Hairy Monster:
(timidly). Please Sir . . .

Little Purple Monster:
What is it, my good man?

Hairy Monster:
Er . . . you've finished with the . . . er . . . you don't need the . . . er . . . bones, Sir?

Cookie Monster:
(scandalized). You couldn't have waited?

Little Purple Monster:
No no, he does well to ask. Do I need the bones? (He turns them over with the end of his whip.) No, personally I do not need them any more. (Hairy Monster takes a step towards the bones.) But . . . (Hairy Monster stops short) . . . but in theory the bones go to the carrier. He is therefore the one to ask. (Hairy Monster turns towards Little Purple Monster, hesitates.) Go on, go on, don't be afraid, ask him, he'll tell you.

Hairy Monster goes towards Little Purple Monster, stops before him.

Hairy Monster:
Mister . . . excuse me, Mister . . .

Little Purple Monster:
You're being spoken to, pig! Reply! (To Hairy Monster.) Try him again.

Hairy Monster:
Excuse me, Mister, the bones, you won't be wanting the bones?

Little Purple Monster looks long at Hairy Monster.

Little Purple Monster:
(in raptures). Mister! (Little Purple Monster bows his head.) Reply! Do you want them or don't you? (Silence of Little Purple Monster. To Hairy Monster.) They're yours. (Hairy Monster makes a dart at the bones, picks them up and begins to gnaw them.) I don't like it. I've never known him to refuse a bone before. (He looks anxiously at Little Purple Monster.) Nice business it'd be if he fell sick on me!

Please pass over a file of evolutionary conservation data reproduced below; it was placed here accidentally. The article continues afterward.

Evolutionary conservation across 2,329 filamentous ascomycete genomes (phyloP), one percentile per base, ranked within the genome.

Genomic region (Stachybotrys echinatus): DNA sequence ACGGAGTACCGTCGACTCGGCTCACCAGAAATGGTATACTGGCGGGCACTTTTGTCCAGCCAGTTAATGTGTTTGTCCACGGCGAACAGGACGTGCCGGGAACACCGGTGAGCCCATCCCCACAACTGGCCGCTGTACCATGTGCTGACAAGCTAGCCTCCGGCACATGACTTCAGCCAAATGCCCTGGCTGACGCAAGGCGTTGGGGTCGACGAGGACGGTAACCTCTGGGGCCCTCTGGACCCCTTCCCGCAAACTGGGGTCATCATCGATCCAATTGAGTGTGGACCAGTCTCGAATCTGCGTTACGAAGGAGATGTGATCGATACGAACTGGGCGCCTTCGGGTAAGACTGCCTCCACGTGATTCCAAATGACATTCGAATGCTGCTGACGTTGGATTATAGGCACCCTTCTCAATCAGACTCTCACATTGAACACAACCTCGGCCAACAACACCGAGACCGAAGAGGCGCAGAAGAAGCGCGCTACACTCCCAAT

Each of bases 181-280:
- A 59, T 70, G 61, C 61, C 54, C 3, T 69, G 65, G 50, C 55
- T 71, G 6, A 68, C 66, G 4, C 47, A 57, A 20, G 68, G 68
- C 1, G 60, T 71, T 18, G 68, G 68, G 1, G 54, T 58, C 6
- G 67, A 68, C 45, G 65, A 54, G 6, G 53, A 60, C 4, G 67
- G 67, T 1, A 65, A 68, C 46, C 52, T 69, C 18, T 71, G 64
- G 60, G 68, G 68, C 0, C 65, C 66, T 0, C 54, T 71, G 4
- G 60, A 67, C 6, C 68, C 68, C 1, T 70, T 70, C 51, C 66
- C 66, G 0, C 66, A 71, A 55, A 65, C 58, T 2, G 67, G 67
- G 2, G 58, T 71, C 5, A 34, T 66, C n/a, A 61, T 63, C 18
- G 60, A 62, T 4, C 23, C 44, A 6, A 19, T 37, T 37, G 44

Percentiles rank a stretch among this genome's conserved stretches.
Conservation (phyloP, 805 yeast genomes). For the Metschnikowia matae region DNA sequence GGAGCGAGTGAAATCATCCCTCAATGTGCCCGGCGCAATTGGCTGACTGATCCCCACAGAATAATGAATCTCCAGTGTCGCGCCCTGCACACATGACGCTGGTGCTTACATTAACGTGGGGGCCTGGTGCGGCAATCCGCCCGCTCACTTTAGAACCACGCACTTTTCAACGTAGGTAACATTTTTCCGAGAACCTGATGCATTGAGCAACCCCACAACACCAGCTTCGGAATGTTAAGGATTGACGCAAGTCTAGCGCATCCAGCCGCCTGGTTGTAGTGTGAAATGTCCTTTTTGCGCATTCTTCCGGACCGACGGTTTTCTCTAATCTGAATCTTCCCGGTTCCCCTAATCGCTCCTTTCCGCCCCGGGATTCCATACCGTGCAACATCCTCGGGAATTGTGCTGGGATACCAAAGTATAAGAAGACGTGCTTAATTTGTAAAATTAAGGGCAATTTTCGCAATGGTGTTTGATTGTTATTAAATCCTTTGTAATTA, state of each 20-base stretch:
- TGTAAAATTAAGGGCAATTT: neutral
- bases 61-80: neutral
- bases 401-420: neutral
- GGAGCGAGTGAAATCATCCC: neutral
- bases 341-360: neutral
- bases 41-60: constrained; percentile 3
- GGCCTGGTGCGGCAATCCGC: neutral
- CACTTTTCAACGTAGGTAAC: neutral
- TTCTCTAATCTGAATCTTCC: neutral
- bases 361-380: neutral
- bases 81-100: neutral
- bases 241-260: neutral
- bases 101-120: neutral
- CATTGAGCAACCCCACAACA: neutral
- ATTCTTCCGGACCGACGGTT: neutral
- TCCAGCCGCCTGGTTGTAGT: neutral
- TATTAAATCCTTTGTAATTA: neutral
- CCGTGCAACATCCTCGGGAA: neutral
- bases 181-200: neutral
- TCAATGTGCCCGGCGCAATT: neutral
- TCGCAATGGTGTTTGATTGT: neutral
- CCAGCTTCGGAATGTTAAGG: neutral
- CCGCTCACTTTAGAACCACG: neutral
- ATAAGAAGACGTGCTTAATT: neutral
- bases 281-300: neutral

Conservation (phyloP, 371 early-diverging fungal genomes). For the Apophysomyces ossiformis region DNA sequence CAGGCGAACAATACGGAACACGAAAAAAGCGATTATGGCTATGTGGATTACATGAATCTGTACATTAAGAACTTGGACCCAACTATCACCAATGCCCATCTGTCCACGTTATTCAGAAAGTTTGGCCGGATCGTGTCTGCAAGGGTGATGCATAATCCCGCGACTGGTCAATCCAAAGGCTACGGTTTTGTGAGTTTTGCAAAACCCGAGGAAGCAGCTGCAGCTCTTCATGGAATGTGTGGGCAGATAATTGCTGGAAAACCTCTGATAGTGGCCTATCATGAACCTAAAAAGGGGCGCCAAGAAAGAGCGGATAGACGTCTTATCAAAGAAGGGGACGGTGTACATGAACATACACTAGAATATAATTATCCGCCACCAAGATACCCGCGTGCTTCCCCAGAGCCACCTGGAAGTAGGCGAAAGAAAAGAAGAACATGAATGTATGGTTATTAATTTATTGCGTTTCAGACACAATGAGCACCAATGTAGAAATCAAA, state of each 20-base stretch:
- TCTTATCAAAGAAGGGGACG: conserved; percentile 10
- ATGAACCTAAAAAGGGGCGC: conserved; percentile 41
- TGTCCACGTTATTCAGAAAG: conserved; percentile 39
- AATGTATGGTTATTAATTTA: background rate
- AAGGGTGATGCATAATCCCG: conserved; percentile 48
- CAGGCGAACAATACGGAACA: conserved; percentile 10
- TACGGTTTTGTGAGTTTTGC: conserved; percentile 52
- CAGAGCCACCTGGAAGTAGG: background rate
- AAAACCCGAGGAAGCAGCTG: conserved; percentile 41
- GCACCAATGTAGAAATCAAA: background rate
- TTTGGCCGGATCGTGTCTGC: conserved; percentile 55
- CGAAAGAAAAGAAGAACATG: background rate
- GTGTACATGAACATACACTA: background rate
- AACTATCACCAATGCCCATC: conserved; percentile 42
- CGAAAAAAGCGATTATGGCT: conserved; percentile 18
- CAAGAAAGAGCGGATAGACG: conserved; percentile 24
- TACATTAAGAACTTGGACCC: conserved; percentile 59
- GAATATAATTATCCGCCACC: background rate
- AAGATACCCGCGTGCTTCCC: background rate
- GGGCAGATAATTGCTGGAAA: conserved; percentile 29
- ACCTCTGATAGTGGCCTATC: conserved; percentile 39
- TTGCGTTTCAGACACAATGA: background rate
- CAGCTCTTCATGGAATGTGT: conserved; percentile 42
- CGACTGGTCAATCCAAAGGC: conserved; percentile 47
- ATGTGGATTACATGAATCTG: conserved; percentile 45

He puffs at his pipe.

Cookie Monster:
(exploding). It's a scandal!

Silence. Flabbergasted, Hairy Monster stops gnawing, looks at Little Purple Monster and Cookie Monster in turn. Little Purple Monster outwardly calm. Cookie Monster embarrassed.

Little Purple Monster:
(To Cookie Monster). Are you alluding to anything in particular?

Cookie Monster:
(stutteringly resolute). To treat a man . . . (gesture towards Little Purple Monster) . . . like that . . . I think that . . . no . . . a human being . . . no . . . it's a scandal!

Hairy Monster:
(not to be outdone). A disgrace!

He resumes his gnawing.

Little Purple Monster:
You are severe. (To Cookie Monster.) What age are you, if it's not a rude question? (Silence.) Sixty? Seventy? (To Hairy Monster.) What age would you say he was?

Hairy Monster:

Little Purple Monster:
I am impertinent. (He knocks out his pipe against the whip, gets up.) I must be getting on. Thank you for your society. (He reflects.) Unless I smoke another pipe before I go. What do you say? (They say nothing.) Oh I'm only a small smoker, a very small smoker, I'm not in the habit of smoking two pipes one on top of the other, it makes (hand to heart, sighing) my heart go pit-a-pat. (Silence.) It's the nicotine, one absorbs it in spite of one's precautions. (Sighs.) You know how it is. (Silence.) But perhaps you don't smoke? Yes? No? It's of no importance. (Silence.) But how am I to sit down now, without affectation, now that I have risen? Without appearing to –how shall I say– without appearing to falter. (To Cookie Monster.) I beg your pardon? (Silence.) Perhaps you didn't speak? (Silence.) It's of no importance. Let me see . . .

December 18, 2009

One Sentence Music Video Review

If you ever liked the Moody Blues (and no one should be ashamed of doing so) their Lovely to See You live performance DVD is warmhearted and beautifully played.

Good Night, Funny Man

Dan O'Bannon departs. Lest we forget:

December 17, 2009

See, there's your explanation...

Seahawks aren't looking for a GM, they're just auditing.

“I will tell you this, that there’s going to be a process,” Leiweke said.

Sorry Seahawks - everyone in the NFL is taking the course Pass/Fail. Guess which grade you get?

Probably because of this watch:

Happy in Paraguay